Woolwich Town Hall

March 2015: The document in question is now in the public domain.

A document drawn up by a Greenwich councillor to deal with bullying at the authority is being withheld from the public – because it was sent as an attachment to an email.

Two Labour councillors – Alex Grant and Hayley Fletcher – are standing down after citing the party’s bullying culture, while last weekend the BBC aired accusations that council leader Chris Roberts threw a set of keys at a council cleaner who woke him up while he was asleep in his office.

Roberts has also been accused of bullying after leaving a threatening voicemail for cabinet colleague John Fahy – which the News Shopper reported last week has resulted in just a warning from the Greenwich Labour group. The standards committee of the council itself will consider the voicemail this Friday.

But now Greenwich is refusing to release a document drawn up by a councillor this summer proposing ways of dealing with bullying.

The council has acknowledged that a document was submitted by the unnamed councillor in May this year. But in a response to a Freedom of Information Act request from this website to release the document, the council says it does not have to release it because it was sent as an attachment to an email, as opposed to being in the body of the mail.

Ray Walker, Chris Roberts and Mary Ney
Decision makers: Labour chief whip Ray Walker, Chris Roberts and chief executive Mary Ney

“The document was not produced by the Council and is not held on its systems, other than as an attachment to an email which the Council was copied into,” its response says.

“It is considered that the Council is not holding the document for its own purposes and therefore does not hold it within the meaning of the Freedom of Information Act 2000.”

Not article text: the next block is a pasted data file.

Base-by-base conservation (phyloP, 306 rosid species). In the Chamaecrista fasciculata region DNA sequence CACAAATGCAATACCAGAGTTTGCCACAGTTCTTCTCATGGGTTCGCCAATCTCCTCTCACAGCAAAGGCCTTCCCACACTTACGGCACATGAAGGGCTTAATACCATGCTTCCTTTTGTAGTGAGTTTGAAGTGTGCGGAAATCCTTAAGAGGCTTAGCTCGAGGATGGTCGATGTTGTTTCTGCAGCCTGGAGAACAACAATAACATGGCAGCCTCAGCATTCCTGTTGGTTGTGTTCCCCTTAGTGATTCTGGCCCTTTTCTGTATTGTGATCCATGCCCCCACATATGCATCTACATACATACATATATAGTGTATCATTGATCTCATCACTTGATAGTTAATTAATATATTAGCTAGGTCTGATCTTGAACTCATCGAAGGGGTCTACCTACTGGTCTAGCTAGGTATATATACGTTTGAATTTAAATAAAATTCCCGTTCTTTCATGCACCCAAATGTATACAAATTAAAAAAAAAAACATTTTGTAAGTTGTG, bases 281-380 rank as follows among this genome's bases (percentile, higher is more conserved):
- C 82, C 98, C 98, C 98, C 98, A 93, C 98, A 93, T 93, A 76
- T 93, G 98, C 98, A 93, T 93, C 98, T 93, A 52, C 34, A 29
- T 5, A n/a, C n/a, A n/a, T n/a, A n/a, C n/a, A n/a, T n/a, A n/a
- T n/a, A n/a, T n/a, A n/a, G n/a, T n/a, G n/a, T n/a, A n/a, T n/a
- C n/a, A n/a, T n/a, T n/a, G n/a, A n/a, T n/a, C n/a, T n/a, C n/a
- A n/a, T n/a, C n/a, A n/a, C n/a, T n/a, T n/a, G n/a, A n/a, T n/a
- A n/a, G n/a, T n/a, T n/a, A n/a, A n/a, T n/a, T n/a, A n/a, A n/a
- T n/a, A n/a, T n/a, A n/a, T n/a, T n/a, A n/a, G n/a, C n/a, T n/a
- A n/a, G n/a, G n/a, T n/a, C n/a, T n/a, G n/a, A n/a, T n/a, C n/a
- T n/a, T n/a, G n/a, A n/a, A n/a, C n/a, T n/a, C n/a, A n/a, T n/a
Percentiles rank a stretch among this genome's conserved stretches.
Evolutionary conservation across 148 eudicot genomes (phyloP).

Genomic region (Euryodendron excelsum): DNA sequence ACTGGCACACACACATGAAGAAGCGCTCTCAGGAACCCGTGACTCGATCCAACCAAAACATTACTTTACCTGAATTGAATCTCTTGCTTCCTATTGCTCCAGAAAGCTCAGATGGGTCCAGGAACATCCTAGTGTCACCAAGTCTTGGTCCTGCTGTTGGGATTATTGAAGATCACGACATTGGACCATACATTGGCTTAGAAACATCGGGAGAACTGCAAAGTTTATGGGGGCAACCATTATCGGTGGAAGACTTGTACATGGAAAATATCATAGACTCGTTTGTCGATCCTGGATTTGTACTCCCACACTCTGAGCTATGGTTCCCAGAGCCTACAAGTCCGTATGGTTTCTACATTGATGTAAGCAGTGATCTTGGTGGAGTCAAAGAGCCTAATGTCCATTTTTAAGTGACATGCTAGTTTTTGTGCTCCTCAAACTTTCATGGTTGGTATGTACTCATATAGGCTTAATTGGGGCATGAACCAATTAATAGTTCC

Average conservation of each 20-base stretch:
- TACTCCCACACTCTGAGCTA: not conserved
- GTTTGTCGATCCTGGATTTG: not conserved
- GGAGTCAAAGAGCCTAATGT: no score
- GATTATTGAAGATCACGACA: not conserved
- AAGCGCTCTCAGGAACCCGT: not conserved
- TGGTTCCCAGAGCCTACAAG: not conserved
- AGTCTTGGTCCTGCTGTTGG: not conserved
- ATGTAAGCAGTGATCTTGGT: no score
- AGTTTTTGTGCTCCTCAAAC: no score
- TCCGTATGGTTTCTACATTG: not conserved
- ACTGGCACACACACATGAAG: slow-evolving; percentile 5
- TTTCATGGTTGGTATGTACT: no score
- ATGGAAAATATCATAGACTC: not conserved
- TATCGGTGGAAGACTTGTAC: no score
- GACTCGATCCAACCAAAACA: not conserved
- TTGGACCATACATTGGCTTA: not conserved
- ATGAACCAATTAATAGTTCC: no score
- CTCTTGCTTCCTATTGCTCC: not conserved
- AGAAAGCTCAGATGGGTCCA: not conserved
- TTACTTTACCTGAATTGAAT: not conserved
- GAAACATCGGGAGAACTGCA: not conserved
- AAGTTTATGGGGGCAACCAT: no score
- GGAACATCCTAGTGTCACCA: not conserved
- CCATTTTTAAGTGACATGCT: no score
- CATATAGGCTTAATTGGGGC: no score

Greenwich Council could still have to release the document if told to by the Information Commissioner’s Office. But this is a lengthy process, so it’s possibly the council is merely playing for time, in the hope that the bullying furore will go away.

In any event, the next stage is unclear because the council has already breached the Freedom of Information Act by taking 49 working days to come up with a response, rather than 20 working days prescribed by law.

But this throws the spotlight on how the council itself, led by chief executive Mary Ney, appears to be striving to protect Roberts from criticism. Ney has refused to investigate allegations of a conflict of interest which arise from Roberts’ abusive voicemail, which concerned his desire to be in charge of the council when the decision to host next year’s Run to the Beat race is made. A charity which Roberts chairs gets free places from race organisers each year.

The Greenwich Labour group’s decision to let Roberts off with a warning means the matter is now in the hands of the London Labour Party, while locally, a witch hunt is launched for whoever leaked the email.

But chief whip Ray Walker’s decision to speak to the News Shopper ahead of telling councillors, while criticising those who speak to the media, has raised eyebrows.